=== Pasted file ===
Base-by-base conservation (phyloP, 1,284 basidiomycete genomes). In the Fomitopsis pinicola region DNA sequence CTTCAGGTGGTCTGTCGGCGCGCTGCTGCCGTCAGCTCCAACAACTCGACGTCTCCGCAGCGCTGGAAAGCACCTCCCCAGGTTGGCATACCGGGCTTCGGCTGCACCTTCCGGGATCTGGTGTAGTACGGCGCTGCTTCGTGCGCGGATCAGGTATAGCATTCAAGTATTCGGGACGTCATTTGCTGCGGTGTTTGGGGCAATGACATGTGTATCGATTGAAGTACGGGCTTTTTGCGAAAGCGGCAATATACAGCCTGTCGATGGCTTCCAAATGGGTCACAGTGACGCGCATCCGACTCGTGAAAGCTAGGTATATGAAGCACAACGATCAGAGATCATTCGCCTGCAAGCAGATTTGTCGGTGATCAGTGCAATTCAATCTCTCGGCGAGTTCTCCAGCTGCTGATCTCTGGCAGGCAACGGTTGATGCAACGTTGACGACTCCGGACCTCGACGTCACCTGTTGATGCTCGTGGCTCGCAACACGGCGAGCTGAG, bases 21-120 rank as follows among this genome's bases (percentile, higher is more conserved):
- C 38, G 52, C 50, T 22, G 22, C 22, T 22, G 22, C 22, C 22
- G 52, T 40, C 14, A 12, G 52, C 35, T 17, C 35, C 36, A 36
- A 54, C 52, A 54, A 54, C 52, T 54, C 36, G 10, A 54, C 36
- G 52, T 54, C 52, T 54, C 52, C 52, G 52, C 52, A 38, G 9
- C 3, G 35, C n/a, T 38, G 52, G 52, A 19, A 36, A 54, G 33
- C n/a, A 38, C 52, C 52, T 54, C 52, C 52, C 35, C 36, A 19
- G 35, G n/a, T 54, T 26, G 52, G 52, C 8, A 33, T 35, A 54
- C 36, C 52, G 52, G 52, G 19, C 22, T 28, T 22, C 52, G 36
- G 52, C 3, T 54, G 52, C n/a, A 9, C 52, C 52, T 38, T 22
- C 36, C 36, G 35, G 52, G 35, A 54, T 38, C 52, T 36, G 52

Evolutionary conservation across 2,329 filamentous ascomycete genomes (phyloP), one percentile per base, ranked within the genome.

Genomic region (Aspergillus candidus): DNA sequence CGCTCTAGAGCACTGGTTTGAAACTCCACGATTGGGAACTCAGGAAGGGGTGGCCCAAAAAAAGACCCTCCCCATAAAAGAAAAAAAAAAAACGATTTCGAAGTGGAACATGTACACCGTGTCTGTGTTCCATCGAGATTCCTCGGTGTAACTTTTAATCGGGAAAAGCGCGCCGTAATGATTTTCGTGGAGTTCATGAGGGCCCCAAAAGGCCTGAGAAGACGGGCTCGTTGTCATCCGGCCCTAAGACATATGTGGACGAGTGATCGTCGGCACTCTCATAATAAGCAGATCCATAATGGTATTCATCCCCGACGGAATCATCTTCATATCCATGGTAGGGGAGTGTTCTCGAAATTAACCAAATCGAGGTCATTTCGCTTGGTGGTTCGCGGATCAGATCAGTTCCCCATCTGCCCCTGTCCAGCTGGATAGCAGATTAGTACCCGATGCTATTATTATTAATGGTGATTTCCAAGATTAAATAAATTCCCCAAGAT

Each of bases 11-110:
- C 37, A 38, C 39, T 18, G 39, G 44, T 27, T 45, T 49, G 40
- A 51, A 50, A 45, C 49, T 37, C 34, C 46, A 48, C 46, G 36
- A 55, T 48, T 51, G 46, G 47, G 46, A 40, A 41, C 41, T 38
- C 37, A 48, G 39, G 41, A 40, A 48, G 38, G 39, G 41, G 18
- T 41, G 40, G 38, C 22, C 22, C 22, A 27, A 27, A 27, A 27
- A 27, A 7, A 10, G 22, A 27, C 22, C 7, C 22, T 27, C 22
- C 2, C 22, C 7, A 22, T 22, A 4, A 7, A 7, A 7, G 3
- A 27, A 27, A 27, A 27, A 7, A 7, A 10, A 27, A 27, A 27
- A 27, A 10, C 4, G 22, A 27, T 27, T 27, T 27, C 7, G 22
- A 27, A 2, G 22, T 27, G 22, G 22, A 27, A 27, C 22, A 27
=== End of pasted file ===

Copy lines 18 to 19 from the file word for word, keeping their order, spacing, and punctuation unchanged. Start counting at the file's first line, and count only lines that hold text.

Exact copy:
- C 37, A 48, G 39, G 41, A 40, A 48, G 38, G 39, G 41, G 18
- T 41, G 40, G 38, C 22, C 22, C 22, A 27, A 27, A 27, A 27